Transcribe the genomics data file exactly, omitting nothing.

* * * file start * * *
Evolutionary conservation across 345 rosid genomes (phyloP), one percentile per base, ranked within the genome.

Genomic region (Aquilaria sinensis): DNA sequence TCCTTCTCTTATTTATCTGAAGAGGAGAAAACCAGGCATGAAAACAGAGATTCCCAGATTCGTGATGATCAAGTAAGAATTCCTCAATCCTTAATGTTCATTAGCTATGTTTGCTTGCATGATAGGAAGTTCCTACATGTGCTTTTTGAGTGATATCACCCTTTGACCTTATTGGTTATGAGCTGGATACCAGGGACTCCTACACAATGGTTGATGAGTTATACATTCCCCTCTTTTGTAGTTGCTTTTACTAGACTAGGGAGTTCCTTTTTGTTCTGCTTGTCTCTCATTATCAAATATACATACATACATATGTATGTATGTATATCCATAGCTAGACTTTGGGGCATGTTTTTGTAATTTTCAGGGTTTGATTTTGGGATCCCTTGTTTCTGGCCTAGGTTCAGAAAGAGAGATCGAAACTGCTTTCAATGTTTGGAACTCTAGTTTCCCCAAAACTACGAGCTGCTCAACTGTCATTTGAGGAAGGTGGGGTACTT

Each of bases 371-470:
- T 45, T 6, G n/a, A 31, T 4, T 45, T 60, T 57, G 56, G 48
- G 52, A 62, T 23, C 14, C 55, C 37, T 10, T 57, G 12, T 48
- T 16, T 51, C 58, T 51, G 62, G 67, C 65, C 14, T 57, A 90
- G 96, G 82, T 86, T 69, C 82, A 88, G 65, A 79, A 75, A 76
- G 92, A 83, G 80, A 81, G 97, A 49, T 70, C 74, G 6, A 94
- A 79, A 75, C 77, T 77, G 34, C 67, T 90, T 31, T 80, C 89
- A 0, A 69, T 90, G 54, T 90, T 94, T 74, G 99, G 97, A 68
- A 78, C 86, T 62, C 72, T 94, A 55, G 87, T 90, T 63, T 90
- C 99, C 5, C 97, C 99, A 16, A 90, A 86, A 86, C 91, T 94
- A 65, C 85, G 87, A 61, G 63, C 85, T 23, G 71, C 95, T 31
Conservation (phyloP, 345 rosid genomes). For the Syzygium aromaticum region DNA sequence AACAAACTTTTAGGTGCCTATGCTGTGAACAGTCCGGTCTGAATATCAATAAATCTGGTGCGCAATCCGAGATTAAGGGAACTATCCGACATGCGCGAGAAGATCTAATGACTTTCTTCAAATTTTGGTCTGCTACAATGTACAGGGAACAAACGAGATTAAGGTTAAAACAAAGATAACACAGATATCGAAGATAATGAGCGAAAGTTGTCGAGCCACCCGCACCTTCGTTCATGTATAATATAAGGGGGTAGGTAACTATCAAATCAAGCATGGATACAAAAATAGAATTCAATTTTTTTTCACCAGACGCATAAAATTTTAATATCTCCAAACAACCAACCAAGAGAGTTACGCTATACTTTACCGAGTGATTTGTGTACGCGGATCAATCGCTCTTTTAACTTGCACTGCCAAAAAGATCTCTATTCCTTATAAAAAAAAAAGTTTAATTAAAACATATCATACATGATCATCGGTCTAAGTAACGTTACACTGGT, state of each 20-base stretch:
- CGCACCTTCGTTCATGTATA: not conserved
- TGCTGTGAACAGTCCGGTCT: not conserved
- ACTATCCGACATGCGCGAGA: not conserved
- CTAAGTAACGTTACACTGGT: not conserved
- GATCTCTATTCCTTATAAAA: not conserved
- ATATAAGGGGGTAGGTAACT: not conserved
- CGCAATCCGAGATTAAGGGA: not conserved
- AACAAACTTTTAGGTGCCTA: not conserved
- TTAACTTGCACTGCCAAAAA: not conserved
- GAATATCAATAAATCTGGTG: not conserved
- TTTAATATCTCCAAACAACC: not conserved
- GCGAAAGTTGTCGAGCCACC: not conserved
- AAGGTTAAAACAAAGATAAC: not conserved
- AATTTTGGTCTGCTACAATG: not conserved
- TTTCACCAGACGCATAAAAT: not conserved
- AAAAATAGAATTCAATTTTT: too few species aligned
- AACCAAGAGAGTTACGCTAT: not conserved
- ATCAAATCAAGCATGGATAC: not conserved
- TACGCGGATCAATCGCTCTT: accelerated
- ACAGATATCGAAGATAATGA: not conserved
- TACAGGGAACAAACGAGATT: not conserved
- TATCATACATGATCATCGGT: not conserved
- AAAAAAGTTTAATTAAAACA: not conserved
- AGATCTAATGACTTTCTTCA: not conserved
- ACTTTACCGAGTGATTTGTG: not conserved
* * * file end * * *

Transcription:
Evolutionary conservation across 345 rosid genomes (phyloP), one percentile per base, ranked within the genome.

Genomic region (Aquilaria sinensis): DNA sequence TCCTTCTCTTATTTATCTGAAGAGGAGAAAACCAGGCATGAAAACAGAGATTCCCAGATTCGTGATGATCAAGTAAGAATTCCTCAATCCTTAATGTTCATTAGCTATGTTTGCTTGCATGATAGGAAGTTCCTACATGTGCTTTTTGAGTGATATCACCCTTTGACCTTATTGGTTATGAGCTGGATACCAGGGACTCCTACACAATGGTTGATGAGTTATACATTCCCCTCTTTTGTAGTTGCTTTTACTAGACTAGGGAGTTCCTTTTTGTTCTGCTTGTCTCTCATTATCAAATATACATACATACATATGTATGTATGTATATCCATAGCTAGACTTTGGGGCATGTTTTTGTAATTTTCAGGGTTTGATTTTGGGATCCCTTGTTTCTGGCCTAGGTTCAGAAAGAGAGATCGAAACTGCTTTCAATGTTTGGAACTCTAGTTTCCCCAAAACTACGAGCTGCTCAACTGTCATTTGAGGAAGGTGGGGTACTT

Each of bases 371-470:
- T 45, T 6, G n/a, A 31, T 4, T 45, T 60, T 57, G 56, G 48
- G 52, A 62, T 23, C 14, C 55, C 37, T 10, T 57, G 12, T 48
- T 16, T 51, C 58, T 51, G 62, G 67, C 65, C 14, T 57, A 90
- G 96, G 82, T 86, T 69, C 82, A 88, G 65, A 79, A 75, A 76
- G 92, A 83, G 80, A 81, G 97, A 49, T 70, C 74, G 6, A 94
- A 79, A 75, C 77, T 77, G 34, C 67, T 90, T 31, T 80, C 89
- A 0, A 69, T 90, G 54, T 90, T 94, T 74, G 99, G 97, A 68
- A 78, C 86, T 62, C 72, T 94, A 55, G 87, T 90, T 63, T 90
- C 99, C 5, C 97, C 99, A 16, A 90, A 86, A 86, C 91, T 94
- A 65, C 85, G 87, A 61, G 63, C 85, T 23, G 71, C 95, T 31
Conservation (phyloP, 345 rosid genomes). For the Syzygium aromaticum region DNA sequence AACAAACTTTTAGGTGCCTATGCTGTGAACAGTCCGGTCTGAATATCAATAAATCTGGTGCGCAATCCGAGATTAAGGGAACTATCCGACATGCGCGAGAAGATCTAATGACTTTCTTCAAATTTTGGTCTGCTACAATGTACAGGGAACAAACGAGATTAAGGTTAAAACAAAGATAACACAGATATCGAAGATAATGAGCGAAAGTTGTCGAGCCACCCGCACCTTCGTTCATGTATAATATAAGGGGGTAGGTAACTATCAAATCAAGCATGGATACAAAAATAGAATTCAATTTTTTTTCACCAGACGCATAAAATTTTAATATCTCCAAACAACCAACCAAGAGAGTTACGCTATACTTTACCGAGTGATTTGTGTACGCGGATCAATCGCTCTTTTAACTTGCACTGCCAAAAAGATCTCTATTCCTTATAAAAAAAAAAGTTTAATTAAAACATATCATACATGATCATCGGTCTAAGTAACGTTACACTGGT, state of each 20-base stretch:
- CGCACCTTCGTTCATGTATA: not conserved
- TGCTGTGAACAGTCCGGTCT: not conserved
- ACTATCCGACATGCGCGAGA: not conserved
- CTAAGTAACGTTACACTGGT: not conserved
- GATCTCTATTCCTTATAAAA: not conserved
- ATATAAGGGGGTAGGTAACT: not conserved
- CGCAATCCGAGATTAAGGGA: not conserved
- AACAAACTTTTAGGTGCCTA: not conserved
- TTAACTTGCACTGCCAAAAA: not conserved
- GAATATCAATAAATCTGGTG: not conserved
- TTTAATATCTCCAAACAACC: not conserved
- GCGAAAGTTGTCGAGCCACC: not conserved
- AAGGTTAAAACAAAGATAAC: not conserved
- AATTTTGGTCTGCTACAATG: not conserved
- TTTCACCAGACGCATAAAAT: not conserved
- AAAAATAGAATTCAATTTTT: too few species aligned
- AACCAAGAGAGTTACGCTAT: not conserved
- ATCAAATCAAGCATGGATAC: not conserved
- TACGCGGATCAATCGCTCTT: accelerated
- ACAGATATCGAAGATAATGA: not conserved
- TACAGGGAACAAACGAGATT: not conserved
- TATCATACATGATCATCGGT: not conserved
- AAAAAAGTTTAATTAAAACA: not conserved
- AGATCTAATGACTTTCTTCA: not conserved
- ACTTTACCGAGTGATTTGTG: not conserved